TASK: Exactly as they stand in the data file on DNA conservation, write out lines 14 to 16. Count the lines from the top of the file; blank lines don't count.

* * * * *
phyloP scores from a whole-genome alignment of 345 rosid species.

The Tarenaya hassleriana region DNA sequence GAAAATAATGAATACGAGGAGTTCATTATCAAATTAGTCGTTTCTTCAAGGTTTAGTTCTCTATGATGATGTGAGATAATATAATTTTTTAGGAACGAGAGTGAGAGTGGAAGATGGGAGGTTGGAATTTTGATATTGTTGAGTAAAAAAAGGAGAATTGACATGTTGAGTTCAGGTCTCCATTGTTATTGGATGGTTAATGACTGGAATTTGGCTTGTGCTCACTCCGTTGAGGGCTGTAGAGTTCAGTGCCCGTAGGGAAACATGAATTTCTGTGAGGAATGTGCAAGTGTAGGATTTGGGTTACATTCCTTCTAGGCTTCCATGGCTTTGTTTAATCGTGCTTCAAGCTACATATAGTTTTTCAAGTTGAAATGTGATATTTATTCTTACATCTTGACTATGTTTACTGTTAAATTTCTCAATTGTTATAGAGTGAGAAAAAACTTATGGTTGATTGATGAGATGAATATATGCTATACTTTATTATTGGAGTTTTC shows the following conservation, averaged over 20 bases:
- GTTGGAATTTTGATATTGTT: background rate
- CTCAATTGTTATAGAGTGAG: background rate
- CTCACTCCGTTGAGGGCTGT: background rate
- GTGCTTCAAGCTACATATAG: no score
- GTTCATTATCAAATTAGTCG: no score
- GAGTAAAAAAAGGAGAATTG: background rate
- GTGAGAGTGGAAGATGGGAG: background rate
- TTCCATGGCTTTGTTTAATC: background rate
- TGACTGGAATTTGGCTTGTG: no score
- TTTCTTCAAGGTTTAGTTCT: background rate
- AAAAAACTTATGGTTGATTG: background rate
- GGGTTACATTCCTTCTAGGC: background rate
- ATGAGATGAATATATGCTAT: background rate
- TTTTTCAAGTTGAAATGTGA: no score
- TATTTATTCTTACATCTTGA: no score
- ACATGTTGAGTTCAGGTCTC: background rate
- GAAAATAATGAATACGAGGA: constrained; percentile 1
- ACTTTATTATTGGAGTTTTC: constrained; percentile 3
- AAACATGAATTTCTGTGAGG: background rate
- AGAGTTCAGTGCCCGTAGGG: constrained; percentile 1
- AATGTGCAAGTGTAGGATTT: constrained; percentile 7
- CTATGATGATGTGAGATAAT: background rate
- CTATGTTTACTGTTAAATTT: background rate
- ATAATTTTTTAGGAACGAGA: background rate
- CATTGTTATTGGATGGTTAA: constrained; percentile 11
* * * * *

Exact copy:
- GGGTTACATTCCTTCTAGGC: background rate
- ATGAGATGAATATATGCTAT: background rate
- TTTTTCAAGTTGAAATGTGA: no score